At home in England, I have many friends who are big soccer fans, and they were puzzled and even occasionally annoyed by my choice to follow an Italian team rather than a club from the English Premier League. It was suggested that I was doing it in an attempt to be contrary or exotic, or more frustratingly that I didn’t actually care about the sport, just the athletic Italian men taking part in it. I have been told countless times that Italy’s soccer league, Serie A, is vastly inferior to those of England or Spain, and that I must be crazy for enjoying the boring, defensive games it produces.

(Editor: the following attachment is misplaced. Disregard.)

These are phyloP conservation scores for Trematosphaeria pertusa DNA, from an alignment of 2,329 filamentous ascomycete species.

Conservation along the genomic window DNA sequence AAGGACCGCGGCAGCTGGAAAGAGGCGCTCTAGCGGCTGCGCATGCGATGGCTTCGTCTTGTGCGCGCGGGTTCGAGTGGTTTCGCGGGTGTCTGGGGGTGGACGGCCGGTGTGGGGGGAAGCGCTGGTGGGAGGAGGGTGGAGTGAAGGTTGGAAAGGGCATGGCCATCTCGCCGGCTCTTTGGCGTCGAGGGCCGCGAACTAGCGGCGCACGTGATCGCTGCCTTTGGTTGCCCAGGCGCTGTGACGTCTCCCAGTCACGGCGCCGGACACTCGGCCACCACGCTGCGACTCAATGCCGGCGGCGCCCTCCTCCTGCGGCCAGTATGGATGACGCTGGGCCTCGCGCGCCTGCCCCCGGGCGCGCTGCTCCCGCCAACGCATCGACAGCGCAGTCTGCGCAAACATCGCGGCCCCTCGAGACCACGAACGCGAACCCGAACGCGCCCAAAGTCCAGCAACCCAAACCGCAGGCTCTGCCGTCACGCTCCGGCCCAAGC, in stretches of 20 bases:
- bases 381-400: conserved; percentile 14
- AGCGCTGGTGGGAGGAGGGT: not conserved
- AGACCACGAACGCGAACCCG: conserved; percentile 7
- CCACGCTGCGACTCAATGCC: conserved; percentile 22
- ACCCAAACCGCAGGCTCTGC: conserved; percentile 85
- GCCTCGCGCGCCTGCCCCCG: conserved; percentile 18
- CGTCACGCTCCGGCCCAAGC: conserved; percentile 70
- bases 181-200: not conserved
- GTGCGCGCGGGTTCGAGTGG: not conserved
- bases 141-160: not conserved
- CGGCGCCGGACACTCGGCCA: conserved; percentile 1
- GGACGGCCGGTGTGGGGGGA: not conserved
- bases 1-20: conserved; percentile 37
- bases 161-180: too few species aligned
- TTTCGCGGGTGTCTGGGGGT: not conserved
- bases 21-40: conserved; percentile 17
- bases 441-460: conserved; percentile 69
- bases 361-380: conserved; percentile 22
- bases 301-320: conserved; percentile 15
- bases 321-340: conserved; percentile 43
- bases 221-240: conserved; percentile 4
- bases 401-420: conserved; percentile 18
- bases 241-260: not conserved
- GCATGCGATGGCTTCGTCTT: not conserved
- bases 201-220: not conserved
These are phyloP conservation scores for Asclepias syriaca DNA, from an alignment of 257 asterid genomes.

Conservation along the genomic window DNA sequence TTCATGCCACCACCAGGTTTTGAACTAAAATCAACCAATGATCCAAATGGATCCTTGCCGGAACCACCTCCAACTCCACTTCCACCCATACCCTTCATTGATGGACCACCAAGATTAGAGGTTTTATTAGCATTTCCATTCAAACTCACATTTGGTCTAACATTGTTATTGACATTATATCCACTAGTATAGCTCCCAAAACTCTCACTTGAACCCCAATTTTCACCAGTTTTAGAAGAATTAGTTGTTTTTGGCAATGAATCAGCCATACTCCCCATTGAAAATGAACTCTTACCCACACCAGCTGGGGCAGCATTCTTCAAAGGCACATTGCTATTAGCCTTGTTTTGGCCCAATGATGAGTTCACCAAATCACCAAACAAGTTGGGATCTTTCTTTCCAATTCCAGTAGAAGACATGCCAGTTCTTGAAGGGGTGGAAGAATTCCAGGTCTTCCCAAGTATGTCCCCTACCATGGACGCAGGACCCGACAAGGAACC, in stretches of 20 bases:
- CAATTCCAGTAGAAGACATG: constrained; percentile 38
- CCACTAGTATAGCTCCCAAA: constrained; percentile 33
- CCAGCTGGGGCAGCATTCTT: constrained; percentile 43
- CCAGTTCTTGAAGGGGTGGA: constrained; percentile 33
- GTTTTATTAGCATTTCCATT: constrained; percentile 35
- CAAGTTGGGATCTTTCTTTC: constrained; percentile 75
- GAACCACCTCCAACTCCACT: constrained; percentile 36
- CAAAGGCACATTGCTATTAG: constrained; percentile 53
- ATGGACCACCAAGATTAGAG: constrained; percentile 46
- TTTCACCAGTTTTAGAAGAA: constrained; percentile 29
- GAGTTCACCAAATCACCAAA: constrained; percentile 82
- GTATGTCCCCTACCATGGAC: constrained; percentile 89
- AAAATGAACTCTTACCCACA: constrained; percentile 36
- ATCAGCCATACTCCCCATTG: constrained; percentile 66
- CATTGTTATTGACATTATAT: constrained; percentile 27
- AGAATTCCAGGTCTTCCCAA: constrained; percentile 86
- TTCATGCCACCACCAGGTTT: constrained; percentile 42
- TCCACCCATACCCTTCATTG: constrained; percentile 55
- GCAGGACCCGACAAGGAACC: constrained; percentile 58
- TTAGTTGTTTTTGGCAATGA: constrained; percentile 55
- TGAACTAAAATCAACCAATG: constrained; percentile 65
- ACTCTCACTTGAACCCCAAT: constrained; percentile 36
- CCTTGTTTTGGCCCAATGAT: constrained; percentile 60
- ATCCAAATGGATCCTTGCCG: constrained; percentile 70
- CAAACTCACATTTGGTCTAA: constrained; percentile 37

I’m not crazy, and I’m not in denial either. I know that matches in Serie A often feature fewer goals than those in other leagues (although the extent to which this is true is overrated) and that defending is given higher prestige and priority in Italy than in many other countries. Unlike most people, though, I love that. I love to see a well-organized back line marshalling attacking players with such impressive tactical awareness that the opposing team cannot even get close to the goal, let alone take a hopeful shot towards it. I love an expertly executed sliding tackle, the kind where no matter how enthusiastically the striker tries to throw himself to the ground it is clear that the action was fair.